JAK3 kinase plays a critical role in several cytokine signaling pathways involved in immune cell development and function. The studies presented in this report were undertaken to elucidate the kinetic mechanism of the JAK3 kinase domain, investigate the role of activation loop phosphorylation in regulating its catalytic activity, and examine its inhibition by the anti-rheumatoid arthritis drug, tofacitinib. Phosphorylation of two Tyr residues in JAK3's activation loop has been reported to impact its kinase activity. The recombinant JAK3 kinase domain used in our studies was heterogeneous in its activation loop phosphorylation, with the non-phosphorylated protein being the dominant species. Kinetic analysis revealed similar kinetic parameters for the heterogeneously phosphorylated JAK3, JAK3 mono-phosphorylated on Tyr 980, and the activation loop mutant YY980/981FF. Bisubstrate and product inhibition kinetic results were consistent with both sequential random and sequential ordered kinetic mechanisms. Solvent viscosometric experiments showed perturbation of k cat, suggesting the phosphoryl transfer step is not likely rate limiting. This was supported by results from quench-flow experiments, where a rapid burst of product formation was observed. Kinetic analysis of JAK3 inhibition by tofacitinib indicated inhibition is time dependent, characterized by on- and off-rate constants of 1.4 ± 0.1 μM−1s−1 and 0.0016 ± 0.0005 s−1, respectively.

      PubDate: 2016-10-19T12:26:14Z
      DOI: 10.1016/j.abb.2016.08.012
      Issue No: Vol. 612 (2016)
       
  • Steady-state kinetic studies reveal that the anti-cancer target
           Ubiquitin-Specific Protease 17 (USP17) is a highly efficient
           deubiquitinating enzyme
    • Authors: Nicole M. Hjortland; Andrew D. Mesecar
      Pages: 35 - 45
      Abstract: Publication date: Available online 15 October 2016
      Source:Archives of Biochemistry and Biophysics
      Author(s): Nicole M. Hjortland, Andrew D. Mesecar
      USP17 is a deubiquitinating enzyme that is upregulated in numerous cancers and therefore a drug target. We developed a robust expression, purification, and assay system for USP17 enabling its enzymatic and structural characterization. USP17 was expressed in E. coli as inclusion bodies and then solubilized, refolded, and purified using affinity and size-exclusion chromatography. Milligram quantities of pure USP17 can be produced that is catalytically more efficient (kcat/Km = 1500 (x103) M−1 sec−1) than other human USPs studied to date. Analytical size-exclusion chromatography, analytical ultracentrifugation, and dynamic light scattering studies suggest that the quaternary structure of USP17 is a monomer. Steady-state kinetic studies show that USP17 efficiently hydrolyzes both ubiquitin-AMC (kcat = 1.5 sec−1 and Km = 1.0 μM) and ubiquitin-rhodamine110 (kcat = 1.8 sec−1 and Km = 2.0 μM) substrates. Ubiquitin chain cleavage assays reveal that USP17 efficiently cleaves di-ubiquitin chains with Lys11, Lys33, Lys48 and Lys63 linkages and tetra-ubiquitin chains with Lys11, Lys48 and Lys63 linkages but is inefficient in cleaving di-ubiquitin chains with Lys6, Lys27, or Lys29 linkages or linear ubiquitin chains. The substrate specificity of USP17 is most similar to that of USP1, where both USPs display higher specificity than other characterized members of the USP family.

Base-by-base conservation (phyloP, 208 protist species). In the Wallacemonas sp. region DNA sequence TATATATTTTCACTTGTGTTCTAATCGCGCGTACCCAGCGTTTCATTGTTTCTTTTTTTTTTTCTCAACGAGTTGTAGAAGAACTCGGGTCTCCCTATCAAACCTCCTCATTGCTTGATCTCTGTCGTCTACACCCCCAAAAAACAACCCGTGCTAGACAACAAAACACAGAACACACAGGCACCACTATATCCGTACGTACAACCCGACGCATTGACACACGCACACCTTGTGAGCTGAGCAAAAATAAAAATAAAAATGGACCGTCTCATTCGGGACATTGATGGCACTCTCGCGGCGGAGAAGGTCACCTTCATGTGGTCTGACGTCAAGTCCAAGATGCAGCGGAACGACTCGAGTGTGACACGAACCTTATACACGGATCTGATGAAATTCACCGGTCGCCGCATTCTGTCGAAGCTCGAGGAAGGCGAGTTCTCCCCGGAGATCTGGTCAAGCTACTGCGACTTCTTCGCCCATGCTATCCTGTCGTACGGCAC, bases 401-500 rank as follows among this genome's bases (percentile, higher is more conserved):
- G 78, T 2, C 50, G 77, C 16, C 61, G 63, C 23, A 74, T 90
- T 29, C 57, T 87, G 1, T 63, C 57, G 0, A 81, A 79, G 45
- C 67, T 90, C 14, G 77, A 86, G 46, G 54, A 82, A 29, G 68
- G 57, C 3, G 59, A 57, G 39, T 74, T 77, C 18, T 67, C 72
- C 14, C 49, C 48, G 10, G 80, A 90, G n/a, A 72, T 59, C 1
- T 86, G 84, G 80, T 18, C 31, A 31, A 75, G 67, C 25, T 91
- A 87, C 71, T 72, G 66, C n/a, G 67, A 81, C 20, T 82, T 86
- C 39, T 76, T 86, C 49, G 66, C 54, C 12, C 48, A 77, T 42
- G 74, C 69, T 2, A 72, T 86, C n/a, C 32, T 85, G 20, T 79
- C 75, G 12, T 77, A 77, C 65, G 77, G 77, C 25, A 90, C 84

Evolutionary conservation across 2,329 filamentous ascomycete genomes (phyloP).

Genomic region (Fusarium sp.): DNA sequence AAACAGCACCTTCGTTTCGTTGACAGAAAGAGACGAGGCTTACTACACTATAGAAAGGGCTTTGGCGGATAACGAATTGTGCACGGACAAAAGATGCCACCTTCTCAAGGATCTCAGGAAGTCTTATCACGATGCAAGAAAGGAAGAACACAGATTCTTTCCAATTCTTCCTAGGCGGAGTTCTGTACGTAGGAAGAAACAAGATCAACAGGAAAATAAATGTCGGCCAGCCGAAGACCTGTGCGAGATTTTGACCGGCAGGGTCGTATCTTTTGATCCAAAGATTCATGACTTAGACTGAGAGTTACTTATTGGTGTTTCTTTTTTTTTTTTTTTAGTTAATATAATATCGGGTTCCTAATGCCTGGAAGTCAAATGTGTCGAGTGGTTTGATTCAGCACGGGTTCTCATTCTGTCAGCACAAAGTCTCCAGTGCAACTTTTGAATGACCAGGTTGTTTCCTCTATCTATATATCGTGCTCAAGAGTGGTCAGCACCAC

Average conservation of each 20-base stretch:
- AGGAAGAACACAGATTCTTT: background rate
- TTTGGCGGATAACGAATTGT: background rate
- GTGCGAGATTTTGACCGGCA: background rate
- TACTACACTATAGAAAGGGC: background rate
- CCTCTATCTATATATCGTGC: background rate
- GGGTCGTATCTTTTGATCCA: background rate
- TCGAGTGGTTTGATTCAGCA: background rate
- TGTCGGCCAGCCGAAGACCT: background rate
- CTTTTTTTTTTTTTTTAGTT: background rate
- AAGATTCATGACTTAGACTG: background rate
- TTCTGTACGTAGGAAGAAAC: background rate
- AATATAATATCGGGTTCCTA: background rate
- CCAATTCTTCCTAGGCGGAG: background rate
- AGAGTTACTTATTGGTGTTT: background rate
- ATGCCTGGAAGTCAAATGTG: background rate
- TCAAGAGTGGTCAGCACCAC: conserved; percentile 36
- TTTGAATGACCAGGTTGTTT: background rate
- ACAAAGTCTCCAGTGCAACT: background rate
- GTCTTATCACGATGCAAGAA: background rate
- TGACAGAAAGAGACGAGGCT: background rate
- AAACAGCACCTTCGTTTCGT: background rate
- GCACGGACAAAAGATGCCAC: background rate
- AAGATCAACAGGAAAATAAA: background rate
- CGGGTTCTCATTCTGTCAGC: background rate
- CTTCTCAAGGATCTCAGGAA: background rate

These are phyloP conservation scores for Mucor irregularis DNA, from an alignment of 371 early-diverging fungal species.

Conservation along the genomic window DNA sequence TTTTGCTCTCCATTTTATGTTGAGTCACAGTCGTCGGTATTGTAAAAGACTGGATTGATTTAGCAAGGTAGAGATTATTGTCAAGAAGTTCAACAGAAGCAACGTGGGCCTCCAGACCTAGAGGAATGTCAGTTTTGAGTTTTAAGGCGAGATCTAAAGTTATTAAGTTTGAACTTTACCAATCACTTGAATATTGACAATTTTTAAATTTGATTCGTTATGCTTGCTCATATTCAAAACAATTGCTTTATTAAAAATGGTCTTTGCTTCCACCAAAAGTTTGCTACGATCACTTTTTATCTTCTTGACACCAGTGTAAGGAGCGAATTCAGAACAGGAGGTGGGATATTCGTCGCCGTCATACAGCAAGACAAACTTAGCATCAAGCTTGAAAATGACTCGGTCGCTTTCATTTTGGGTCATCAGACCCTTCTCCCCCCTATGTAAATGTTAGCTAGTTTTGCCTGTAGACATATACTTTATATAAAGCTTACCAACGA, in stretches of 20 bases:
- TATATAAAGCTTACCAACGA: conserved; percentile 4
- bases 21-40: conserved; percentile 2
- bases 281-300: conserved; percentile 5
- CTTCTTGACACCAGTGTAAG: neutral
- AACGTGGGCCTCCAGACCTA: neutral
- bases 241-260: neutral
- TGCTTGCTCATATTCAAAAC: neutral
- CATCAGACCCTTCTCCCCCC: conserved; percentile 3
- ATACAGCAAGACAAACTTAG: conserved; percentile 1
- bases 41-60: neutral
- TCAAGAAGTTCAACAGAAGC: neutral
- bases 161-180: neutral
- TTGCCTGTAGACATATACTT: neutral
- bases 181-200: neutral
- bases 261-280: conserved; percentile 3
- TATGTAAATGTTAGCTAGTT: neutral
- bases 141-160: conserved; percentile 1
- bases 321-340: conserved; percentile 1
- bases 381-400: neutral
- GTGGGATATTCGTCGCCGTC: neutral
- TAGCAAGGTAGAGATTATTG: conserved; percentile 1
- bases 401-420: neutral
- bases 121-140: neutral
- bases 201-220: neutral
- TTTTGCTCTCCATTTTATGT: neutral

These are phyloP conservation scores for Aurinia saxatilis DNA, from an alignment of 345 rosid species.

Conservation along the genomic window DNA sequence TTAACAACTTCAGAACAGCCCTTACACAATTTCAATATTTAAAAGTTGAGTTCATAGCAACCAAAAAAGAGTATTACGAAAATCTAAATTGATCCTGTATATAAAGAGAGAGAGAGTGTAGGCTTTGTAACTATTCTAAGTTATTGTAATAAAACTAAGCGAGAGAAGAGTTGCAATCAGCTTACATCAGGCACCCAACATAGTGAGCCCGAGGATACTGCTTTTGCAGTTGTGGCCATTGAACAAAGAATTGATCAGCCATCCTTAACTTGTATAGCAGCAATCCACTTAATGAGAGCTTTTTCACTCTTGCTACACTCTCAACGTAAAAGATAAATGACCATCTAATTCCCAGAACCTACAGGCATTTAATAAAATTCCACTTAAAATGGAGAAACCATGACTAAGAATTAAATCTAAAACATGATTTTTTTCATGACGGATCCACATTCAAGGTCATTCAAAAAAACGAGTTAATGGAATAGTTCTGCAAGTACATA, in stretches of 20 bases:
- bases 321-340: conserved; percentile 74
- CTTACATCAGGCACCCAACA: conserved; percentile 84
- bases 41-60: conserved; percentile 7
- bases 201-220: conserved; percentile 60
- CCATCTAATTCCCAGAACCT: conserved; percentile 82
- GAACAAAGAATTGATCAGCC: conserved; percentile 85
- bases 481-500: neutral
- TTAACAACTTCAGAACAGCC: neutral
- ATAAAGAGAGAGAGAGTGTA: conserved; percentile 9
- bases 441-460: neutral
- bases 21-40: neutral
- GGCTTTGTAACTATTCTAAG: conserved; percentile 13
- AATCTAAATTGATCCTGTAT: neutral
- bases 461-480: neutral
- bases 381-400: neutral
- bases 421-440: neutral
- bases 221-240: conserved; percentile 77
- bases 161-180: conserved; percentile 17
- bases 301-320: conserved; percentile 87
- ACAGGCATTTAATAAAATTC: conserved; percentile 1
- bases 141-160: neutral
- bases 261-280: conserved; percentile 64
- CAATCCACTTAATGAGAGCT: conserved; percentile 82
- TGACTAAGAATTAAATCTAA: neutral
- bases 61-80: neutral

Graphical abstract image

      PubDate: 2016-10-19T12:26:14Z
      DOI: 10.1016/j.abb.2016.10.008
      Issue No: Vol. 612 (2016)
       
  • Corrigendum to “CD147 induces up-regulation of vascular endothelial
           growth factor in U937-derived foam cells through PI3K/AKT pathway”
           [Arch. Biochem. Biophys. 609 (2016) 31–38]
    • Authors: JiaXin Zong; YunTian Li; DaYong Du; Yang Liu; YongJun Yin
      First page: 120
      Abstract: Publication date: 15 December 2016
      Source:Archives of Biochemistry and Biophysics, Volume 612
      Author(s): JiaXin Zong, YunTian Li, DaYong Du, Yang Liu, YongJun Yin


      PubDate: 2016-11-23T15:43:39Z
      DOI: 10.1016/j.abb.2016.10.006
      Issue No: Vol. 612 (2016)
       
  • Editorial: The cutting edge of zinc biology
    • Authors: Taiho Kambe; Toshiyuki Fukada; Shinya Toyokuni